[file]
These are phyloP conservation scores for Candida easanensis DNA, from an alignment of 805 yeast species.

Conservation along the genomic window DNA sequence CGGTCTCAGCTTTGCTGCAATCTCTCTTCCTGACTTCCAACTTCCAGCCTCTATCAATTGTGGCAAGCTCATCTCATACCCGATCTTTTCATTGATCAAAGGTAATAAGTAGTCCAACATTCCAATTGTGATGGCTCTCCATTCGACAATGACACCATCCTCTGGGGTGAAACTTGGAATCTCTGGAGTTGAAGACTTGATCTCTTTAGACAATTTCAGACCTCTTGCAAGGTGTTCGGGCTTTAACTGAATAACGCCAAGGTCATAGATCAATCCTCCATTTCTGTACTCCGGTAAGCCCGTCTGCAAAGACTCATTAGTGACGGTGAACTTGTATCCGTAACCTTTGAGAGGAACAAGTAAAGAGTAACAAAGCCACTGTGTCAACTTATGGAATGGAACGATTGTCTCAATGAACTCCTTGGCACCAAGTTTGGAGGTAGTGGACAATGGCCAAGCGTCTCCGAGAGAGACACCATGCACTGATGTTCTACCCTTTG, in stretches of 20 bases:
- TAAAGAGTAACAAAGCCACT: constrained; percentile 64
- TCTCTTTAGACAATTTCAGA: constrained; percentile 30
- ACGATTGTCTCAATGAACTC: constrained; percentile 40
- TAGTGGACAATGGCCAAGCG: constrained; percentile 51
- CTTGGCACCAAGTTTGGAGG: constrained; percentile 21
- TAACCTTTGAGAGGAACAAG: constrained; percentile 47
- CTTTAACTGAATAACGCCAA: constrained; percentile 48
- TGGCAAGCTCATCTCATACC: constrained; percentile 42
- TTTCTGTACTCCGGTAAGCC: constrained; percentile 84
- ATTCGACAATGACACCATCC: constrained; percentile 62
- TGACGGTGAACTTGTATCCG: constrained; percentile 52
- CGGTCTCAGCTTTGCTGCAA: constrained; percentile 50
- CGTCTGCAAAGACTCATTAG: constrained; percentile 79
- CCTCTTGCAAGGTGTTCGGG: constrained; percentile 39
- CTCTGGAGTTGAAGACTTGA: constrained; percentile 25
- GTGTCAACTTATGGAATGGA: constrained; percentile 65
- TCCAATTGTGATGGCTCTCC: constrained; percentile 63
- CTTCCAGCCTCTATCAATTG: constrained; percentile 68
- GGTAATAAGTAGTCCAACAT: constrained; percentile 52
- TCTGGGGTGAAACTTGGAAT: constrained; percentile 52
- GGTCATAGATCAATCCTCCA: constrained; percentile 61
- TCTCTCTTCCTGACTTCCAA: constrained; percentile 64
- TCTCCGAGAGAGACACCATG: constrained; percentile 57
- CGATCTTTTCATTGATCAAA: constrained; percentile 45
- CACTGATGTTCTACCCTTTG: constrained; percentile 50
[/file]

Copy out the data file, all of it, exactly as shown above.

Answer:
These are phyloP conservation scores for Candida easanensis DNA, from an alignment of 805 yeast species.

Conservation along the genomic window DNA sequence CGGTCTCAGCTTTGCTGCAATCTCTCTTCCTGACTTCCAACTTCCAGCCTCTATCAATTGTGGCAAGCTCATCTCATACCCGATCTTTTCATTGATCAAAGGTAATAAGTAGTCCAACATTCCAATTGTGATGGCTCTCCATTCGACAATGACACCATCCTCTGGGGTGAAACTTGGAATCTCTGGAGTTGAAGACTTGATCTCTTTAGACAATTTCAGACCTCTTGCAAGGTGTTCGGGCTTTAACTGAATAACGCCAAGGTCATAGATCAATCCTCCATTTCTGTACTCCGGTAAGCCCGTCTGCAAAGACTCATTAGTGACGGTGAACTTGTATCCGTAACCTTTGAGAGGAACAAGTAAAGAGTAACAAAGCCACTGTGTCAACTTATGGAATGGAACGATTGTCTCAATGAACTCCTTGGCACCAAGTTTGGAGGTAGTGGACAATGGCCAAGCGTCTCCGAGAGAGACACCATGCACTGATGTTCTACCCTTTG, in stretches of 20 bases:
- TAAAGAGTAACAAAGCCACT: constrained; percentile 64
- TCTCTTTAGACAATTTCAGA: constrained; percentile 30
- ACGATTGTCTCAATGAACTC: constrained; percentile 40
- TAGTGGACAATGGCCAAGCG: constrained; percentile 51
- CTTGGCACCAAGTTTGGAGG: constrained; percentile 21
- TAACCTTTGAGAGGAACAAG: constrained; percentile 47
- CTTTAACTGAATAACGCCAA: constrained; percentile 48
- TGGCAAGCTCATCTCATACC: constrained; percentile 42
- TTTCTGTACTCCGGTAAGCC: constrained; percentile 84
- ATTCGACAATGACACCATCC: constrained; percentile 62
- TGACGGTGAACTTGTATCCG: constrained; percentile 52
- CGGTCTCAGCTTTGCTGCAA: constrained; percentile 50
- CGTCTGCAAAGACTCATTAG: constrained; percentile 79
- CCTCTTGCAAGGTGTTCGGG: constrained; percentile 39
- CTCTGGAGTTGAAGACTTGA: constrained; percentile 25
- GTGTCAACTTATGGAATGGA: constrained; percentile 65
- TCCAATTGTGATGGCTCTCC: constrained; percentile 63
- CTTCCAGCCTCTATCAATTG: constrained; percentile 68
- GGTAATAAGTAGTCCAACAT: constrained; percentile 52
- TCTGGGGTGAAACTTGGAAT: constrained; percentile 52
- GGTCATAGATCAATCCTCCA: constrained; percentile 61
- TCTCTCTTCCTGACTTCCAA: constrained; percentile 64
- TCTCCGAGAGAGACACCATG: constrained; percentile 57
- CGATCTTTTCATTGATCAAA: constrained; percentile 45
- CACTGATGTTCTACCCTTTG: constrained; percentile 50